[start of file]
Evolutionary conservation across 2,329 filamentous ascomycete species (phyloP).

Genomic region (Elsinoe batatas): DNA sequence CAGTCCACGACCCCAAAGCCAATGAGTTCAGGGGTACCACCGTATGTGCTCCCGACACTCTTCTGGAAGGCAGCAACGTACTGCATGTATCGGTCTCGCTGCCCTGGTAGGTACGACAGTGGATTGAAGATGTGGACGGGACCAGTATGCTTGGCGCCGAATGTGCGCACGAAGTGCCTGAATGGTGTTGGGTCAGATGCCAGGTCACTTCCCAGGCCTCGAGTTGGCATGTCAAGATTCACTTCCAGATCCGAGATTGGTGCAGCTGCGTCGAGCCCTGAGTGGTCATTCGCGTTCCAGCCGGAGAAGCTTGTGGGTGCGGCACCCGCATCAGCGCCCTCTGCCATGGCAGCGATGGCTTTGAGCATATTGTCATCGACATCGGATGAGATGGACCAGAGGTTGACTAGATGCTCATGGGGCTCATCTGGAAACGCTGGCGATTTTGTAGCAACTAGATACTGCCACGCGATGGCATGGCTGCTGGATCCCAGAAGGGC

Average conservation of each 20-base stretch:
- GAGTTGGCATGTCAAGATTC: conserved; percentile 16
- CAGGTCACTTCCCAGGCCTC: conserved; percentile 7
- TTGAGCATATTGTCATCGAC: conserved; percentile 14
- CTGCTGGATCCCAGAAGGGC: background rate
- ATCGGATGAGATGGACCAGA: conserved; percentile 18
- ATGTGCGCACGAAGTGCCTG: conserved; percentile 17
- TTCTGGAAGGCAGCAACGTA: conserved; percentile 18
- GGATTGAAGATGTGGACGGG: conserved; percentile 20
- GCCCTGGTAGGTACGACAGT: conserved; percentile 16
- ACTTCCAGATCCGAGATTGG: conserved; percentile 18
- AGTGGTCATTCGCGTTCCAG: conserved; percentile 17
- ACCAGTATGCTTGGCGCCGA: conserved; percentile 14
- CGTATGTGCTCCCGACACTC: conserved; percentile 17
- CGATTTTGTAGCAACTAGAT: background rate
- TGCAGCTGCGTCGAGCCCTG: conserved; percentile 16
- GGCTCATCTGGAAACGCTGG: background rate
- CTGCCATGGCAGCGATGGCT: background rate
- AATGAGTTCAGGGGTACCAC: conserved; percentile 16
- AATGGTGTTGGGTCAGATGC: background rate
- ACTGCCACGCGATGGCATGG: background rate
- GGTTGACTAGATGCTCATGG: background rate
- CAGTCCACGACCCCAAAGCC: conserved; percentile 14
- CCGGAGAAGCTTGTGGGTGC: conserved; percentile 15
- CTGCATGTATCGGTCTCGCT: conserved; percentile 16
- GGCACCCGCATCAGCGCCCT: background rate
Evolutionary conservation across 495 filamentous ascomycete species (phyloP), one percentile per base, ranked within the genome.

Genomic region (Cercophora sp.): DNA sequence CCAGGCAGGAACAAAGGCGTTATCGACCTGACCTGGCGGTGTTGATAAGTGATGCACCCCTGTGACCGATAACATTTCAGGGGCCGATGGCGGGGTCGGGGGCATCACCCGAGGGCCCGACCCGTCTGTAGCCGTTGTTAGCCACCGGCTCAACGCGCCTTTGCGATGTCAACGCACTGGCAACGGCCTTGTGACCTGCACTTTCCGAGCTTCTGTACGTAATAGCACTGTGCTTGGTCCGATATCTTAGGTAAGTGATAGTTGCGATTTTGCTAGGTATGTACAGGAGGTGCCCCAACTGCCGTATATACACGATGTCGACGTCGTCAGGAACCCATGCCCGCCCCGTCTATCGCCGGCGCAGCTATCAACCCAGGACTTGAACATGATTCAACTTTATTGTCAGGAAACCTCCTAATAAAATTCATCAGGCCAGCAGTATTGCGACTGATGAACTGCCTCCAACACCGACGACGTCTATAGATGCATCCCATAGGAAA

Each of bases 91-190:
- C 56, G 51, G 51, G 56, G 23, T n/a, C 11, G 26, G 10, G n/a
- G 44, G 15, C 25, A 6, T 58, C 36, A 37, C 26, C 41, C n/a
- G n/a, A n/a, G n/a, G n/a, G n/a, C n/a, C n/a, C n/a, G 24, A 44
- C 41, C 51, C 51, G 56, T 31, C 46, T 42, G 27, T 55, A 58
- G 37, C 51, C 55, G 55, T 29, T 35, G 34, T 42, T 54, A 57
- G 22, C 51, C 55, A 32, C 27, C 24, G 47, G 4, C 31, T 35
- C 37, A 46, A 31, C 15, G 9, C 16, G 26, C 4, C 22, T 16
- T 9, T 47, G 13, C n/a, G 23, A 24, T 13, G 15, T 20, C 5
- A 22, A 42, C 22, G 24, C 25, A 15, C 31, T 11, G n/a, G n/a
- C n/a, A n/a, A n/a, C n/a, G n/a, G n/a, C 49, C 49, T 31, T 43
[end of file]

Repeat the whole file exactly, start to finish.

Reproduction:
Evolutionary conservation across 2,329 filamentous ascomycete species (phyloP).

Genomic region (Elsinoe batatas): DNA sequence CAGTCCACGACCCCAAAGCCAATGAGTTCAGGGGTACCACCGTATGTGCTCCCGACACTCTTCTGGAAGGCAGCAACGTACTGCATGTATCGGTCTCGCTGCCCTGGTAGGTACGACAGTGGATTGAAGATGTGGACGGGACCAGTATGCTTGGCGCCGAATGTGCGCACGAAGTGCCTGAATGGTGTTGGGTCAGATGCCAGGTCACTTCCCAGGCCTCGAGTTGGCATGTCAAGATTCACTTCCAGATCCGAGATTGGTGCAGCTGCGTCGAGCCCTGAGTGGTCATTCGCGTTCCAGCCGGAGAAGCTTGTGGGTGCGGCACCCGCATCAGCGCCCTCTGCCATGGCAGCGATGGCTTTGAGCATATTGTCATCGACATCGGATGAGATGGACCAGAGGTTGACTAGATGCTCATGGGGCTCATCTGGAAACGCTGGCGATTTTGTAGCAACTAGATACTGCCACGCGATGGCATGGCTGCTGGATCCCAGAAGGGC

Average conservation of each 20-base stretch:
- GAGTTGGCATGTCAAGATTC: conserved; percentile 16
- CAGGTCACTTCCCAGGCCTC: conserved; percentile 7
- TTGAGCATATTGTCATCGAC: conserved; percentile 14
- CTGCTGGATCCCAGAAGGGC: background rate
- ATCGGATGAGATGGACCAGA: conserved; percentile 18
- ATGTGCGCACGAAGTGCCTG: conserved; percentile 17
- TTCTGGAAGGCAGCAACGTA: conserved; percentile 18
- GGATTGAAGATGTGGACGGG: conserved; percentile 20
- GCCCTGGTAGGTACGACAGT: conserved; percentile 16
- ACTTCCAGATCCGAGATTGG: conserved; percentile 18
- AGTGGTCATTCGCGTTCCAG: conserved; percentile 17
- ACCAGTATGCTTGGCGCCGA: conserved; percentile 14
- CGTATGTGCTCCCGACACTC: conserved; percentile 17
- CGATTTTGTAGCAACTAGAT: background rate
- TGCAGCTGCGTCGAGCCCTG: conserved; percentile 16
- GGCTCATCTGGAAACGCTGG: background rate
- CTGCCATGGCAGCGATGGCT: background rate
- AATGAGTTCAGGGGTACCAC: conserved; percentile 16
- AATGGTGTTGGGTCAGATGC: background rate
- ACTGCCACGCGATGGCATGG: background rate
- GGTTGACTAGATGCTCATGG: background rate
- CAGTCCACGACCCCAAAGCC: conserved; percentile 14
- CCGGAGAAGCTTGTGGGTGC: conserved; percentile 15
- CTGCATGTATCGGTCTCGCT: conserved; percentile 16
- GGCACCCGCATCAGCGCCCT: background rate
Evolutionary conservation across 495 filamentous ascomycete species (phyloP), one percentile per base, ranked within the genome.

Genomic region (Cercophora sp.): DNA sequence CCAGGCAGGAACAAAGGCGTTATCGACCTGACCTGGCGGTGTTGATAAGTGATGCACCCCTGTGACCGATAACATTTCAGGGGCCGATGGCGGGGTCGGGGGCATCACCCGAGGGCCCGACCCGTCTGTAGCCGTTGTTAGCCACCGGCTCAACGCGCCTTTGCGATGTCAACGCACTGGCAACGGCCTTGTGACCTGCACTTTCCGAGCTTCTGTACGTAATAGCACTGTGCTTGGTCCGATATCTTAGGTAAGTGATAGTTGCGATTTTGCTAGGTATGTACAGGAGGTGCCCCAACTGCCGTATATACACGATGTCGACGTCGTCAGGAACCCATGCCCGCCCCGTCTATCGCCGGCGCAGCTATCAACCCAGGACTTGAACATGATTCAACTTTATTGTCAGGAAACCTCCTAATAAAATTCATCAGGCCAGCAGTATTGCGACTGATGAACTGCCTCCAACACCGACGACGTCTATAGATGCATCCCATAGGAAA

Each of bases 91-190:
- C 56, G 51, G 51, G 56, G 23, T n/a, C 11, G 26, G 10, G n/a
- G 44, G 15, C 25, A 6, T 58, C 36, A 37, C 26, C 41, C n/a
- G n/a, A n/a, G n/a, G n/a, G n/a, C n/a, C n/a, C n/a, G 24, A 44
- C 41, C 51, C 51, G 56, T 31, C 46, T 42, G 27, T 55, A 58
- G 37, C 51, C 55, G 55, T 29, T 35, G 34, T 42, T 54, A 57
- G 22, C 51, C 55, A 32, C 27, C 24, G 47, G 4, C 31, T 35
- C 37, A 46, A 31, C 15, G 9, C 16, G 26, C 4, C 22, T 16
- T 9, T 47, G 13, C n/a, G 23, A 24, T 13, G 15, T 20, C 5
- A 22, A 42, C 22, G 24, C 25, A 15, C 31, T 11, G n/a, G n/a
- C n/a, A n/a, A n/a, C n/a, G n/a, G n/a, C 49, C 49, T 31, T 43